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Measuring forest structure with terrestrial laser scanning

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This paper investigates the application of a ground-based laser scanning system for providing quantitative tree measurements in densely stocked plantation forests. A methodology is tested in Kielder Forest, northern England using stands of mature Sitka spruce ( Picea sitchensis ) and a structured mixture of Sitka spruce and lodgepole pine ( Pinus contorta ), standing at tree densities of 600 and 2800?stems?ha -1 respectively. Three laser scans, two in the Sitka spruce and one in structured mixture, were collected using a Reigl Inc. LPM-300VHS high-speed laser scanner. Field measurements were recorded at the same time and included tree diameter at breast height (dbh) and tree height. These measurements were then compared with those derived from the scanner. The results demonstrate that accurate measurements of tree diameter can be derived directly from the laser scan point cloud return in instances where the sensor's view of the tree is not obstructed. Measurements of upper stem diameters, branch internodal distance and canopy dimensions can also be measured from the laser scan data. However, at the scanning spatial resolution selected, it was not possible to measure branch size. The level of detail that can be obtained from the scan data is dependent on the number and location of scans within the plot as well as the scanning resolution. Essentially, as the shadowing caused by tree density or branching frequency increases, the amount of useful information contained in the scan decreases.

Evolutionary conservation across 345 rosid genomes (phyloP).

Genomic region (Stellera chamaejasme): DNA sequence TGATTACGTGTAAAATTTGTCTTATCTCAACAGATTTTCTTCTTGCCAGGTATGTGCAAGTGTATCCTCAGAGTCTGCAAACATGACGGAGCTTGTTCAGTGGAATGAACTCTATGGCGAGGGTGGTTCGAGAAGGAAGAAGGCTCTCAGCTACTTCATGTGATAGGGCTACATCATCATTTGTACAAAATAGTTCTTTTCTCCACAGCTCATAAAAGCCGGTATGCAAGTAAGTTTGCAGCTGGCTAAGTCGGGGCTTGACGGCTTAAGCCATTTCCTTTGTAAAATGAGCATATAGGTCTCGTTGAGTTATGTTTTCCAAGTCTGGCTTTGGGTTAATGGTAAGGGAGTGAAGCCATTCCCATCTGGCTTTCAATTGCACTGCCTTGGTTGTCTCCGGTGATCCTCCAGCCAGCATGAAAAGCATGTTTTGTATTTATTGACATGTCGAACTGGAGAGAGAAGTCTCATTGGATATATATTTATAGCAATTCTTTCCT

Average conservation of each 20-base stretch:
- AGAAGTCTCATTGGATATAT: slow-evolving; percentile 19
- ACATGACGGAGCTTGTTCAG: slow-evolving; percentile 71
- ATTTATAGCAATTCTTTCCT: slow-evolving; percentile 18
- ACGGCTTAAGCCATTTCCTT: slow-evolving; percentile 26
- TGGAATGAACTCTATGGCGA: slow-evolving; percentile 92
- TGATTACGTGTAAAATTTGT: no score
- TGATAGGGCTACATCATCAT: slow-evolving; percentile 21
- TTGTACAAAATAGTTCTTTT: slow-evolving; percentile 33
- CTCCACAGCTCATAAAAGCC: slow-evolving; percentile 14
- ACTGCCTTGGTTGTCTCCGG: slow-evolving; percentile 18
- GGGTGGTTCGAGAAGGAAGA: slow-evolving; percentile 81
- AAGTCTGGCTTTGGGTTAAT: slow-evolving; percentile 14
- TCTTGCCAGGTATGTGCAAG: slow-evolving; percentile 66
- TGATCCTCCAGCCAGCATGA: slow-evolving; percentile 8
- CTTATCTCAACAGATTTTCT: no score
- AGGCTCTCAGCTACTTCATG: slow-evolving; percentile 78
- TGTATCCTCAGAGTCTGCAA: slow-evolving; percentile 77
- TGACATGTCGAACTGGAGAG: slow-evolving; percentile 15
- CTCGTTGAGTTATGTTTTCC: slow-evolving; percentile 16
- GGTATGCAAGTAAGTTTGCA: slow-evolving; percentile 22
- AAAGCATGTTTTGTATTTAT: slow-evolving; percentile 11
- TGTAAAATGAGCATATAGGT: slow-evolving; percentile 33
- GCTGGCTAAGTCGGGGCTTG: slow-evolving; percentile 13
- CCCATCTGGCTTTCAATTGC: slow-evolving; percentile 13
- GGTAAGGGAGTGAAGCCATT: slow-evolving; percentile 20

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Document Type: Research Article

Affiliations: Department of Geography, University of Durham, Durham DH1 3LE, England, UK

Publication date: 2005-04-01

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